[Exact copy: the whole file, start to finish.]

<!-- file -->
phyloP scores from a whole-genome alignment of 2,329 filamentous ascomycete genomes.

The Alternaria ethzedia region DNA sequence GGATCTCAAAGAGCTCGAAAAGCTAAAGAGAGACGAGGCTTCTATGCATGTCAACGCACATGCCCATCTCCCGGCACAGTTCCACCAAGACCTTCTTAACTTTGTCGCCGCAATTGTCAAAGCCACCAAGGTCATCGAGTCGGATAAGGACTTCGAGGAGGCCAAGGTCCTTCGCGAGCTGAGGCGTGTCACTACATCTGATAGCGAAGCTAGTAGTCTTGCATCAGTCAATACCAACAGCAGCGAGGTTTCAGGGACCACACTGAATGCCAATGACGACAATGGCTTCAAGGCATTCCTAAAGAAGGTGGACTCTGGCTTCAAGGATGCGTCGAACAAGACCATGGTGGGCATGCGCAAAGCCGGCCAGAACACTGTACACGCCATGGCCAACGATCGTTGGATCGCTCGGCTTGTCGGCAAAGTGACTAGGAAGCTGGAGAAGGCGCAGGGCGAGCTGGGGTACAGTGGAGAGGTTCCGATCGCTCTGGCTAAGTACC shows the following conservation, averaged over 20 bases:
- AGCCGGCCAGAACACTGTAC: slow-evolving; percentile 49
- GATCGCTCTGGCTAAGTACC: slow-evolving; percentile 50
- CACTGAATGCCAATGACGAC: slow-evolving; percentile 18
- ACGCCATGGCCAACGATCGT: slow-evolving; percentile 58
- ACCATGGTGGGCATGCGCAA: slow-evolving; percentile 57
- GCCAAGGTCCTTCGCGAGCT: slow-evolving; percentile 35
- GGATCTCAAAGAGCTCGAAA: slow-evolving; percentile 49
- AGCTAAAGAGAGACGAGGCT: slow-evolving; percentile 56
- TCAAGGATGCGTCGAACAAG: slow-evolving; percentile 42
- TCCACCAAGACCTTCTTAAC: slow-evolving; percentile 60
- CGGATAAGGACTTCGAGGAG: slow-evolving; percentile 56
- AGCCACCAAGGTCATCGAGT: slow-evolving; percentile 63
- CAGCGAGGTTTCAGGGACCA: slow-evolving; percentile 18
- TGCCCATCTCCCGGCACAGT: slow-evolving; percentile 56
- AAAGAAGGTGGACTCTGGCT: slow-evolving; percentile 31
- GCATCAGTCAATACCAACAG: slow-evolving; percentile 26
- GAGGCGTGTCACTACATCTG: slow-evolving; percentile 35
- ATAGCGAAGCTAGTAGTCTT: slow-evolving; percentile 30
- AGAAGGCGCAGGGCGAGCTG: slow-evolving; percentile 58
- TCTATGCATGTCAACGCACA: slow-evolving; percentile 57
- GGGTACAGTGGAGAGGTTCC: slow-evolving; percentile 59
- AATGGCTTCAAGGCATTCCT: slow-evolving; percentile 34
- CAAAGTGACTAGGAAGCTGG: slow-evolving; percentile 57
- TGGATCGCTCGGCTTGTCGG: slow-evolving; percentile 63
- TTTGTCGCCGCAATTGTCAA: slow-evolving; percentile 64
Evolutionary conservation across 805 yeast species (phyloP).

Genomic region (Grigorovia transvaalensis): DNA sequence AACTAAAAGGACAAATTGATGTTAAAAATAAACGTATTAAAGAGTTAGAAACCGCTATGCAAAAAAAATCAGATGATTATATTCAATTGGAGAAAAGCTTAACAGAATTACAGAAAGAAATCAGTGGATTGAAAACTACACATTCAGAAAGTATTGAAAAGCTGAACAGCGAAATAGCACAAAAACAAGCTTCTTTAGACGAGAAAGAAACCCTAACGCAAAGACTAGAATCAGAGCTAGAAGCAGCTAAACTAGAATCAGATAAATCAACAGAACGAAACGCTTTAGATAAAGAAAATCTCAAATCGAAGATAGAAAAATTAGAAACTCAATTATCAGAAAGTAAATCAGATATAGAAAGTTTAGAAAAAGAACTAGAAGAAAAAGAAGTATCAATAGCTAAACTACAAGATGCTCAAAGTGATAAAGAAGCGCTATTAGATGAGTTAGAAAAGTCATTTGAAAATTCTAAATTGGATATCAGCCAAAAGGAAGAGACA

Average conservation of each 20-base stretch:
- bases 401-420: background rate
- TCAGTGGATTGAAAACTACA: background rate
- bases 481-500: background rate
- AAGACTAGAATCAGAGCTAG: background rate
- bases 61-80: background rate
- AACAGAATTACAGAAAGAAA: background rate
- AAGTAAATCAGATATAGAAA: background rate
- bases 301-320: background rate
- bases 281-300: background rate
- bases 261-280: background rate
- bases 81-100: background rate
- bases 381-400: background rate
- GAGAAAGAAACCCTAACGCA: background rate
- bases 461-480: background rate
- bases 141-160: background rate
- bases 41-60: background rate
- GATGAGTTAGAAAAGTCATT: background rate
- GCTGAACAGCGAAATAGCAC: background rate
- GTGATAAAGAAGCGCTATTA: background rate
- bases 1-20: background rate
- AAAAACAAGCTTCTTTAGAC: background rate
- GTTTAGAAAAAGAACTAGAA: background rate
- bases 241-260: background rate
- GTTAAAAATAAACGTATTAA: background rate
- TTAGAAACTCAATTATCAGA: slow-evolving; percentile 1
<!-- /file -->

phyloP scores from a whole-genome alignment of 2,329 filamentous ascomycete genomes.

The Alternaria ethzedia region DNA sequence GGATCTCAAAGAGCTCGAAAAGCTAAAGAGAGACGAGGCTTCTATGCATGTCAACGCACATGCCCATCTCCCGGCACAGTTCCACCAAGACCTTCTTAACTTTGTCGCCGCAATTGTCAAAGCCACCAAGGTCATCGAGTCGGATAAGGACTTCGAGGAGGCCAAGGTCCTTCGCGAGCTGAGGCGTGTCACTACATCTGATAGCGAAGCTAGTAGTCTTGCATCAGTCAATACCAACAGCAGCGAGGTTTCAGGGACCACACTGAATGCCAATGACGACAATGGCTTCAAGGCATTCCTAAAGAAGGTGGACTCTGGCTTCAAGGATGCGTCGAACAAGACCATGGTGGGCATGCGCAAAGCCGGCCAGAACACTGTACACGCCATGGCCAACGATCGTTGGATCGCTCGGCTTGTCGGCAAAGTGACTAGGAAGCTGGAGAAGGCGCAGGGCGAGCTGGGGTACAGTGGAGAGGTTCCGATCGCTCTGGCTAAGTACC shows the following conservation, averaged over 20 bases:
- AGCCGGCCAGAACACTGTAC: slow-evolving; percentile 49
- GATCGCTCTGGCTAAGTACC: slow-evolving; percentile 50
- CACTGAATGCCAATGACGAC: slow-evolving; percentile 18
- ACGCCATGGCCAACGATCGT: slow-evolving; percentile 58
- ACCATGGTGGGCATGCGCAA: slow-evolving; percentile 57
- GCCAAGGTCCTTCGCGAGCT: slow-evolving; percentile 35
- GGATCTCAAAGAGCTCGAAA: slow-evolving; percentile 49
- AGCTAAAGAGAGACGAGGCT: slow-evolving; percentile 56
- TCAAGGATGCGTCGAACAAG: slow-evolving; percentile 42
- TCCACCAAGACCTTCTTAAC: slow-evolving; percentile 60
- CGGATAAGGACTTCGAGGAG: slow-evolving; percentile 56
- AGCCACCAAGGTCATCGAGT: slow-evolving; percentile 63
- CAGCGAGGTTTCAGGGACCA: slow-evolving; percentile 18
- TGCCCATCTCCCGGCACAGT: slow-evolving; percentile 56
- AAAGAAGGTGGACTCTGGCT: slow-evolving; percentile 31
- GCATCAGTCAATACCAACAG: slow-evolving; percentile 26
- GAGGCGTGTCACTACATCTG: slow-evolving; percentile 35
- ATAGCGAAGCTAGTAGTCTT: slow-evolving; percentile 30
- AGAAGGCGCAGGGCGAGCTG: slow-evolving; percentile 58
- TCTATGCATGTCAACGCACA: slow-evolving; percentile 57
- GGGTACAGTGGAGAGGTTCC: slow-evolving; percentile 59
- AATGGCTTCAAGGCATTCCT: slow-evolving; percentile 34
- CAAAGTGACTAGGAAGCTGG: slow-evolving; percentile 57
- TGGATCGCTCGGCTTGTCGG: slow-evolving; percentile 63
- TTTGTCGCCGCAATTGTCAA: slow-evolving; percentile 64
Evolutionary conservation across 805 yeast species (phyloP).

Genomic region (Grigorovia transvaalensis): DNA sequence AACTAAAAGGACAAATTGATGTTAAAAATAAACGTATTAAAGAGTTAGAAACCGCTATGCAAAAAAAATCAGATGATTATATTCAATTGGAGAAAAGCTTAACAGAATTACAGAAAGAAATCAGTGGATTGAAAACTACACATTCAGAAAGTATTGAAAAGCTGAACAGCGAAATAGCACAAAAACAAGCTTCTTTAGACGAGAAAGAAACCCTAACGCAAAGACTAGAATCAGAGCTAGAAGCAGCTAAACTAGAATCAGATAAATCAACAGAACGAAACGCTTTAGATAAAGAAAATCTCAAATCGAAGATAGAAAAATTAGAAACTCAATTATCAGAAAGTAAATCAGATATAGAAAGTTTAGAAAAAGAACTAGAAGAAAAAGAAGTATCAATAGCTAAACTACAAGATGCTCAAAGTGATAAAGAAGCGCTATTAGATGAGTTAGAAAAGTCATTTGAAAATTCTAAATTGGATATCAGCCAAAAGGAAGAGACA

Average conservation of each 20-base stretch:
- bases 401-420: background rate
- TCAGTGGATTGAAAACTACA: background rate
- bases 481-500: background rate
- AAGACTAGAATCAGAGCTAG: background rate
- bases 61-80: background rate
- AACAGAATTACAGAAAGAAA: background rate
- AAGTAAATCAGATATAGAAA: background rate
- bases 301-320: background rate
- bases 281-300: background rate
- bases 261-280: background rate
- bases 81-100: background rate
- bases 381-400: background rate
- GAGAAAGAAACCCTAACGCA: background rate
- bases 461-480: background rate
- bases 141-160: background rate
- bases 41-60: background rate
- GATGAGTTAGAAAAGTCATT: background rate
- GCTGAACAGCGAAATAGCAC: background rate
- GTGATAAAGAAGCGCTATTA: background rate
- bases 1-20: background rate
- AAAAACAAGCTTCTTTAGAC: background rate
- GTTTAGAAAAAGAACTAGAA: background rate
- bases 241-260: background rate
- GTTAAAAATAAACGTATTAA: background rate
- TTAGAAACTCAATTATCAGA: slow-evolving; percentile 1